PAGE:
2003 Ten Best Movies

We have to order lives somehow, and the 365-day timespan is a useful way of doing that. It’s absurd to line ’em up this way as though there were some logic to it, but we do: the Chinese Year of the Tiger, the weirdly wonderful idea of International Geophysical Year (it was a year and a half, 1957-58), The Year of Magical Thinking, Sinatra singing “It was a very good year for city girls who lived up the stairs,” those old Time magazine book-form digests on certain tumultuous years (Jesus! What about 1939! Or 1968, right?), the royal family’s annus horribilis, A Journal of the Plague Year, memoirs that cover a single season like Jim Bouton’s Ball Four. Crowning events lock certain years in your own unwritten memoir: 1985 was my first trip to Europe, 2008 I got married. 2001 once belonged to a movie title, now it’s a disaster year.

2003? Not a pleasant year. No Sinatra songs about it. I hope you had a good one. As for the movies, they lack a single definitive Number One for me – some nice offerings, a few thunderclaps (Japon and Oldboy, for instance), but I’m not really feeling it. At the top I settled on a film that seems to me smart, richly acted, and impeccably made; it also fulfills certain movie-movie standards in a year that falls short on that score, even in movies I admire and esteem. And so it’s Master and Commander, a very gratifying picture that serves like the candidate who comes out of a political convention, a compromise choice, the one that will do until the next year comes along.

Neat movie, though, and a great vehicle for Peter Weir’s sensual, tactile talent for summoning up pictures and sounds and bodies in locations. In 2003, Russell Crowe could justifiably be considered a hope for the future of movie acting, with his ability to think on camera and his quick humor; hope he returns. Of the other good movies from that annum, Carlos Reygadas’ Japon is a visionary, startling work, looming larger in retrospect than the self-contained pleasures from Tarantino and Sofia Coppola. Ten best movies of 2003:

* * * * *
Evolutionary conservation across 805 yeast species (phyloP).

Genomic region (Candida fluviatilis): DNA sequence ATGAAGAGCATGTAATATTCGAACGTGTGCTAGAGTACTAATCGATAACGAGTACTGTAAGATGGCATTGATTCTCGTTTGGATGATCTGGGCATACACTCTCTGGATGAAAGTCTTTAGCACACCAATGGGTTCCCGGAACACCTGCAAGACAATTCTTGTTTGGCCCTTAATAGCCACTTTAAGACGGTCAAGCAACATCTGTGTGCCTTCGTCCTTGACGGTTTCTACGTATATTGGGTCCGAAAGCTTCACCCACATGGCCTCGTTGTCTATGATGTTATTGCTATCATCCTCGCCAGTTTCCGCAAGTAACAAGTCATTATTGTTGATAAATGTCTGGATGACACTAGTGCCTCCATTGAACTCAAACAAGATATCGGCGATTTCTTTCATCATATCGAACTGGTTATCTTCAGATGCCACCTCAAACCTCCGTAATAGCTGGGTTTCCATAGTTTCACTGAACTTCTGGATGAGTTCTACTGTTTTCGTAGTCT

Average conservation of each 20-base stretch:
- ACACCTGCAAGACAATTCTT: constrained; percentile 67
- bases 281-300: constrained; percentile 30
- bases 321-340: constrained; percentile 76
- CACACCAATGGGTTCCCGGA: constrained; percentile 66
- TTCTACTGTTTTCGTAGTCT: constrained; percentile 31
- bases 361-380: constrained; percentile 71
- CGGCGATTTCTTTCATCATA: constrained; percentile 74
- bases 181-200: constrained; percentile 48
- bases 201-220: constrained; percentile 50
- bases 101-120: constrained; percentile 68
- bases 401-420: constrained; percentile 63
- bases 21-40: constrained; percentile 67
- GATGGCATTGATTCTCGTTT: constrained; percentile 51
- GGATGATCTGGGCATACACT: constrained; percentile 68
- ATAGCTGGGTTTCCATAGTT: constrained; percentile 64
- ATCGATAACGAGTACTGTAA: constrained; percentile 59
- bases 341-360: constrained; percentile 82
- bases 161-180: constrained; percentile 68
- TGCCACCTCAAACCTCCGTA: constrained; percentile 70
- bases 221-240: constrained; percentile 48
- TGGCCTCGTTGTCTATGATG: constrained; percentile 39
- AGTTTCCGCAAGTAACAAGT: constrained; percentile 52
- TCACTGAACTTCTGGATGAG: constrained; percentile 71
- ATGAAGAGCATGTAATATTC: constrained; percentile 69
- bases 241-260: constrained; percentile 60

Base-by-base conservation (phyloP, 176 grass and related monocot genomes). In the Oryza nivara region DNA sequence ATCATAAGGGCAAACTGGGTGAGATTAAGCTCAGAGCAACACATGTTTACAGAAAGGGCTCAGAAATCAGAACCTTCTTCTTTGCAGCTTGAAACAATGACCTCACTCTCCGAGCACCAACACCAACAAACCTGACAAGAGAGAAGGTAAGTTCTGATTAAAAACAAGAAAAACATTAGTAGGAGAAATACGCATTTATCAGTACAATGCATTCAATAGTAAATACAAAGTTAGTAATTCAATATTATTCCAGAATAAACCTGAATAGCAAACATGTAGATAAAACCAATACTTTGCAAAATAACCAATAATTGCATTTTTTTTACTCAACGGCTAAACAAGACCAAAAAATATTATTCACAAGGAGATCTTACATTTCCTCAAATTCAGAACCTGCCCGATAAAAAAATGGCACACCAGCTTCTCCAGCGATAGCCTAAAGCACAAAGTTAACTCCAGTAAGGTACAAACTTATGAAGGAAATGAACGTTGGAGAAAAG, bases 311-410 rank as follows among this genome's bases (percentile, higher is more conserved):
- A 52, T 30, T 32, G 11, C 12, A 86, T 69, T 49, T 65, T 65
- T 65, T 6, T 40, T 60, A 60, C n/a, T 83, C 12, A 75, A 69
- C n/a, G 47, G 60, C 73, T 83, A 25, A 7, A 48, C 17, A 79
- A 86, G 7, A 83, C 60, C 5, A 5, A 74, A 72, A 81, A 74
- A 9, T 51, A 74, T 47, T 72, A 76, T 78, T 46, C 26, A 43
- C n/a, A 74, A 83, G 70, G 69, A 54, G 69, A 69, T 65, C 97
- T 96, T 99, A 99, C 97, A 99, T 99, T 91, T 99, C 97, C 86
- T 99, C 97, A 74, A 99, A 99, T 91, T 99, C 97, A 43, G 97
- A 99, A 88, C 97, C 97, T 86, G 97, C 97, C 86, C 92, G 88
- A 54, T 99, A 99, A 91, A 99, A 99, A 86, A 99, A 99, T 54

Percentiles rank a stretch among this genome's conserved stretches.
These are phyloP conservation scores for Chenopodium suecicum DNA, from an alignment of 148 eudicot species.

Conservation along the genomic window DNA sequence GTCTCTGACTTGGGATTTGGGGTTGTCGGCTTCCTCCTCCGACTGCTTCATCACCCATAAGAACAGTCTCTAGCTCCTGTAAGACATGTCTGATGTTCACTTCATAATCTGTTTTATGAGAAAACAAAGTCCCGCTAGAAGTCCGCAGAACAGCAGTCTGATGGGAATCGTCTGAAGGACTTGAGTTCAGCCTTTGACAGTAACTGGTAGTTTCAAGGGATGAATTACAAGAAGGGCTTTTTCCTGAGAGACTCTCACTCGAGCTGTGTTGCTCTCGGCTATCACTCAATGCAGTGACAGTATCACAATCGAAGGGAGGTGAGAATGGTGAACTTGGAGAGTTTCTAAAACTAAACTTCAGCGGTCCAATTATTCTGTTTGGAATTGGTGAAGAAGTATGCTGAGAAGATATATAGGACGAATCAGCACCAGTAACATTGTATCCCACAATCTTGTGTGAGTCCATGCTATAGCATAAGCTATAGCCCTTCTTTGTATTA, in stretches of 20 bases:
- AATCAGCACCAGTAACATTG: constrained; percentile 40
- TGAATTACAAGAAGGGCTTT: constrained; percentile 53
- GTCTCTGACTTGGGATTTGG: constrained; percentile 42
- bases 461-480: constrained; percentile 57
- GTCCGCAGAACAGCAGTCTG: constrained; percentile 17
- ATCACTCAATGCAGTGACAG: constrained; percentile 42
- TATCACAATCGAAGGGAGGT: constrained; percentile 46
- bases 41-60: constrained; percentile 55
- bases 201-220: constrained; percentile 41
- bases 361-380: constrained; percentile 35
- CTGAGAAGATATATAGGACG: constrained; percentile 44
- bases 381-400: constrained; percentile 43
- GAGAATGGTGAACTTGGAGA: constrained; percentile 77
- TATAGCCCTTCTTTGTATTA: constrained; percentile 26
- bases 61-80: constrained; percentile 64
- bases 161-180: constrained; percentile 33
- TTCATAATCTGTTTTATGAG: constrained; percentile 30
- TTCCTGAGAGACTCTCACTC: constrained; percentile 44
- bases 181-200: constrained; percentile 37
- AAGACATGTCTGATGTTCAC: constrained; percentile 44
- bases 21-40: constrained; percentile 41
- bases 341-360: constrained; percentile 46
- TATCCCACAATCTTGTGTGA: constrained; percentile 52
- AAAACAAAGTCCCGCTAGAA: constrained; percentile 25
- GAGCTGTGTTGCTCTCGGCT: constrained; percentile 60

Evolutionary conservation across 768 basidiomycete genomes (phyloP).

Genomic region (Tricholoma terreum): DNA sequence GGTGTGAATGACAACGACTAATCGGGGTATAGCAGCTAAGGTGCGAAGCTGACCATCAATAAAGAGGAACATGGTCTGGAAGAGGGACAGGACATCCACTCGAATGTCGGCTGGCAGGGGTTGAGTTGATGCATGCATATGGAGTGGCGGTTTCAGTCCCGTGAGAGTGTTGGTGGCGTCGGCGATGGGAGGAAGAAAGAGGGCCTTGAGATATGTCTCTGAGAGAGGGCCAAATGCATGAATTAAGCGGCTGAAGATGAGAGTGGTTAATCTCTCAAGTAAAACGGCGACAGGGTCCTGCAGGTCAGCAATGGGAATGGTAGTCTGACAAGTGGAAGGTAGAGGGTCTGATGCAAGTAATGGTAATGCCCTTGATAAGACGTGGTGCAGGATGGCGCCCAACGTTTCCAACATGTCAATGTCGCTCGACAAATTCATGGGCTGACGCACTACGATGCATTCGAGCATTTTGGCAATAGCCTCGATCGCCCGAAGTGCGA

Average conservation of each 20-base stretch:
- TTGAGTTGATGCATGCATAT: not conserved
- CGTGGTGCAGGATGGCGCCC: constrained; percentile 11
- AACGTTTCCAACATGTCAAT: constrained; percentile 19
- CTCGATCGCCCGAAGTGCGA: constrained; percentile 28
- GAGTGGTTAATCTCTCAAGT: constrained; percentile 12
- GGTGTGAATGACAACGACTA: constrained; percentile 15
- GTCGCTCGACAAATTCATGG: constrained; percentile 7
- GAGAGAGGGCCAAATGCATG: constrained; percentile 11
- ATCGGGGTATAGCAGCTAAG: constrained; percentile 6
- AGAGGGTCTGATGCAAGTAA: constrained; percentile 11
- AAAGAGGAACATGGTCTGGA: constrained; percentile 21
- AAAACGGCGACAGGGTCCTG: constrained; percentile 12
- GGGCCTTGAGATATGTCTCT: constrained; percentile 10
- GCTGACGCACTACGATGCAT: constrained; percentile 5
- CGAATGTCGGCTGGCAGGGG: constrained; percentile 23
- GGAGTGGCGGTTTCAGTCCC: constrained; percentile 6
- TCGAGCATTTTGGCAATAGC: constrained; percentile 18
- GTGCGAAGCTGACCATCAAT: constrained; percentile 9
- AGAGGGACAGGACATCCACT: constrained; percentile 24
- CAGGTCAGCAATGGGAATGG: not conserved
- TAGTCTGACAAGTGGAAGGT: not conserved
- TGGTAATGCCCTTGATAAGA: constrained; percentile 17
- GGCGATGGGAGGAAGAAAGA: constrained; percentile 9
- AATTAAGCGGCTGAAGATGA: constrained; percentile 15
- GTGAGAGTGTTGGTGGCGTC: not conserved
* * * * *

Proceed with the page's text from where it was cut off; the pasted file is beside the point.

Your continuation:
1. Master and Commander: The Far Side of the World (Peter Weir)

2. Japon (Carlos Reygadas)

3. Lost in Translation (Sofia Coppola)

4. All the Real Girls (David Gordon Green)

5. Kill Bill Vol. 1 (Quentin Tarantino) and Oldboy (Park Chan-wook)

6. XX/XY (Austin Chick)

7. Wilbur Wants to Kill Himself (Lone Scherfig)

8. Dirty Pretty Things (Stephen Frears) and The Good Thief (Neil Jordan)

9. Finding Nemo (Andrew Stanton)

10. School of Rock (Richard Linklater)

11. The Best of Youth (Marco Tullio Giordana) and The Dreamers (Bernardo Bertolucci)

Wow, I haven’t cheated with the ties like this in a long time. But Finding Nemo and School of Rock were on my original 10 at the time, and I wanted to keep them on there, so other stuff got shuffled around. Dirty Pretty Things and The Good Thief are both neatly-assembled pieces of atmosphere, though with very different styles (a charismatic lead performance in each case: Chiwetel Ejiofor in the first, Nick Nolte in the latter). Wilbur is a completely delightful film from a director who hasn’t messed up yet, and it should be better known. XX/XY is a tough, penetrating look at the man-woman thing, and also deserves a reputation.

Bunch of interesting movies aren’t there: Mystic River could stand another visit from me, especially for the way the final few minutes turned the story around in a remarkable way, and Gus Van Sant’s Elephant, Berman and Pulcini’s American Splendor, and Jafar Panahi’s Crimson Gold are all list-worthy. Bent Hamer’s Kitchen Stories is effing hilarious, and I love Schultze Gets the Blues, which now that I look at its release dates, ought to be in my 2004 accounting, even though it showed at festivals in 2003. (Years will drive you crazy.) Bad Santa and Something’s Gotta Give were oddly satisfying holiday movies, and you may also have heard of a little number called The Return of the King, which rounded off Peter Jackson’s Rings trilogy in an epic way. Pet movies would include Isabel Coixet’s My Life Without Me, an intriguing look at how one’s own death might be artfully managed, Jane Campion’s hallucinatory In the Cut, and Ong-bak, which is trashy and lunkheaded but is true to the spirit of the long take in an especially delirious fashion.

The all-Italian #11 slot features two flawed films that nevertheless have staying power. The Best of Youth has a TV-movie flatness and sloppy edges, but man, there is something about sticking with characters for six hours that makes the whole thing bloom in a rich, sad way. The Dreamers gets silly, although Bertolucci’s unapologetic randiness is also a sign of life. And both projects reel in the years: the signpost years that mark the progress of lives. So, of course, I’m a sucker for them.

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